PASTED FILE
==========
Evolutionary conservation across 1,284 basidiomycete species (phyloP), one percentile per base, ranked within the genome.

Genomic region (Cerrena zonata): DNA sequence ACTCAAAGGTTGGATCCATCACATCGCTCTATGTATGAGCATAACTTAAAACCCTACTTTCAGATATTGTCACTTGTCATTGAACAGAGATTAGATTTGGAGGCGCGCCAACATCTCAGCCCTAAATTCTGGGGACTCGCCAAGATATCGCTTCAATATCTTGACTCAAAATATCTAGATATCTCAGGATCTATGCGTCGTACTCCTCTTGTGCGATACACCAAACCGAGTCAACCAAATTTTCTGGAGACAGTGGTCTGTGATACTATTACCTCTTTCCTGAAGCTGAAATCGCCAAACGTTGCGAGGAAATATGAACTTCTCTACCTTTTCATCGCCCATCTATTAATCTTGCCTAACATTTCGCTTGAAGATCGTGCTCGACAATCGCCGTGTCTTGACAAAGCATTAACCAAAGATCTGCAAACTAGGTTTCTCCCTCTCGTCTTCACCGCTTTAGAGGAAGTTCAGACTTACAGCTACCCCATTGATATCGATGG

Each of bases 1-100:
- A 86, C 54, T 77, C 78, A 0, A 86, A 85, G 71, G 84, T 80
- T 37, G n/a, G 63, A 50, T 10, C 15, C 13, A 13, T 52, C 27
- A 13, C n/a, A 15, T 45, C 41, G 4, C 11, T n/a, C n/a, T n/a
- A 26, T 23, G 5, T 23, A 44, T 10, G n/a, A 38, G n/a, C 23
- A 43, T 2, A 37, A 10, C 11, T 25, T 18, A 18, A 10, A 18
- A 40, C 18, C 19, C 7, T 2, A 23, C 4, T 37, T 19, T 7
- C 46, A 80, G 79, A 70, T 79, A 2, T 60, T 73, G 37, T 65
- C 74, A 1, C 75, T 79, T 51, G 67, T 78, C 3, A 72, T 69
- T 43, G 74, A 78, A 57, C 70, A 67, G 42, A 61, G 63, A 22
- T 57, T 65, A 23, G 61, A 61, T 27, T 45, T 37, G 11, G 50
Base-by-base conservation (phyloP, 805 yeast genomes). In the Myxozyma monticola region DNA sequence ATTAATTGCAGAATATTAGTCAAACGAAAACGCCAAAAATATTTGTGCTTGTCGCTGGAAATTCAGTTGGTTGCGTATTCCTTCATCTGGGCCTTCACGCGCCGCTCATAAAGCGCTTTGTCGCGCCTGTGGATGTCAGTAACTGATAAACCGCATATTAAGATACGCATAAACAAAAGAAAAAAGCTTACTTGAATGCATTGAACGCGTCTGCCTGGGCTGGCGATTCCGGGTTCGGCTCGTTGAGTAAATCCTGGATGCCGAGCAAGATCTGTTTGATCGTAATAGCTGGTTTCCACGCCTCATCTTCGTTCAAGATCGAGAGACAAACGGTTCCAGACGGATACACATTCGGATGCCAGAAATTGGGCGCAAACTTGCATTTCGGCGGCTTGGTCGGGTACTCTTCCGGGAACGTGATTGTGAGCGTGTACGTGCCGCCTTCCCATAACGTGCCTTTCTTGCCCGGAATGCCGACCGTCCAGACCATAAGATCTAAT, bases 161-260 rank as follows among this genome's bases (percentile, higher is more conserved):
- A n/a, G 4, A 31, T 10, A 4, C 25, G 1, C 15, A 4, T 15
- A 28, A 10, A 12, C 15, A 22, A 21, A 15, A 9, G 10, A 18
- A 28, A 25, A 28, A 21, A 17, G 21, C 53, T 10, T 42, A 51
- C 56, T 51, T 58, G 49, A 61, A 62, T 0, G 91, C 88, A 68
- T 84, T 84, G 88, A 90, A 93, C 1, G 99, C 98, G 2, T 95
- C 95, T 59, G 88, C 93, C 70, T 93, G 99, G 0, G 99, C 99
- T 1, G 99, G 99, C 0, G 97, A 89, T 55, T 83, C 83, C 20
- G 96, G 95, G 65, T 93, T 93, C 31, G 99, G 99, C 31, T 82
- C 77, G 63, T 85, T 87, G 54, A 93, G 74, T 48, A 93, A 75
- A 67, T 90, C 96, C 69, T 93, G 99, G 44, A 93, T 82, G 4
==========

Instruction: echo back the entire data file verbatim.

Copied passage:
Evolutionary conservation across 1,284 basidiomycete species (phyloP), one percentile per base, ranked within the genome.

Genomic region (Cerrena zonata): DNA sequence ACTCAAAGGTTGGATCCATCACATCGCTCTATGTATGAGCATAACTTAAAACCCTACTTTCAGATATTGTCACTTGTCATTGAACAGAGATTAGATTTGGAGGCGCGCCAACATCTCAGCCCTAAATTCTGGGGACTCGCCAAGATATCGCTTCAATATCTTGACTCAAAATATCTAGATATCTCAGGATCTATGCGTCGTACTCCTCTTGTGCGATACACCAAACCGAGTCAACCAAATTTTCTGGAGACAGTGGTCTGTGATACTATTACCTCTTTCCTGAAGCTGAAATCGCCAAACGTTGCGAGGAAATATGAACTTCTCTACCTTTTCATCGCCCATCTATTAATCTTGCCTAACATTTCGCTTGAAGATCGTGCTCGACAATCGCCGTGTCTTGACAAAGCATTAACCAAAGATCTGCAAACTAGGTTTCTCCCTCTCGTCTTCACCGCTTTAGAGGAAGTTCAGACTTACAGCTACCCCATTGATATCGATGG

Each of bases 1-100:
- A 86, C 54, T 77, C 78, A 0, A 86, A 85, G 71, G 84, T 80
- T 37, G n/a, G 63, A 50, T 10, C 15, C 13, A 13, T 52, C 27
- A 13, C n/a, A 15, T 45, C 41, G 4, C 11, T n/a, C n/a, T n/a
- A 26, T 23, G 5, T 23, A 44, T 10, G n/a, A 38, G n/a, C 23
- A 43, T 2, A 37, A 10, C 11, T 25, T 18, A 18, A 10, A 18
- A 40, C 18, C 19, C 7, T 2, A 23, C 4, T 37, T 19, T 7
- C 46, A 80, G 79, A 70, T 79, A 2, T 60, T 73, G 37, T 65
- C 74, A 1, C 75, T 79, T 51, G 67, T 78, C 3, A 72, T 69
- T 43, G 74, A 78, A 57, C 70, A 67, G 42, A 61, G 63, A 22
- T 57, T 65, A 23, G 61, A 61, T 27, T 45, T 37, G 11, G 50
Base-by-base conservation (phyloP, 805 yeast genomes). In the Myxozyma monticola region DNA sequence ATTAATTGCAGAATATTAGTCAAACGAAAACGCCAAAAATATTTGTGCTTGTCGCTGGAAATTCAGTTGGTTGCGTATTCCTTCATCTGGGCCTTCACGCGCCGCTCATAAAGCGCTTTGTCGCGCCTGTGGATGTCAGTAACTGATAAACCGCATATTAAGATACGCATAAACAAAAGAAAAAAGCTTACTTGAATGCATTGAACGCGTCTGCCTGGGCTGGCGATTCCGGGTTCGGCTCGTTGAGTAAATCCTGGATGCCGAGCAAGATCTGTTTGATCGTAATAGCTGGTTTCCACGCCTCATCTTCGTTCAAGATCGAGAGACAAACGGTTCCAGACGGATACACATTCGGATGCCAGAAATTGGGCGCAAACTTGCATTTCGGCGGCTTGGTCGGGTACTCTTCCGGGAACGTGATTGTGAGCGTGTACGTGCCGCCTTCCCATAACGTGCCTTTCTTGCCCGGAATGCCGACCGTCCAGACCATAAGATCTAAT, bases 161-260 rank as follows among this genome's bases (percentile, higher is more conserved):
- A n/a, G 4, A 31, T 10, A 4, C 25, G 1, C 15, A 4, T 15
- A 28, A 10, A 12, C 15, A 22, A 21, A 15, A 9, G 10, A 18
- A 28, A 25, A 28, A 21, A 17, G 21, C 53, T 10, T 42, A 51
- C 56, T 51, T 58, G 49, A 61, A 62, T 0, G 91, C 88, A 68
- T 84, T 84, G 88, A 90, A 93, C 1, G 99, C 98, G 2, T 95
- C 95, T 59, G 88, C 93, C 70, T 93, G 99, G 0, G 99, C 99
- T 1, G 99, G 99, C 0, G 97, A 89, T 55, T 83, C 83, C 20
- G 96, G 95, G 65, T 93, T 93, C 31, G 99, G 99, C 31, T 82
- C 77, G 63, T 85, T 87, G 54, A 93, G 74, T 48, A 93, A 75
- A 67, T 90, C 96, C 69, T 93, G 99, G 44, A 93, T 82, G 4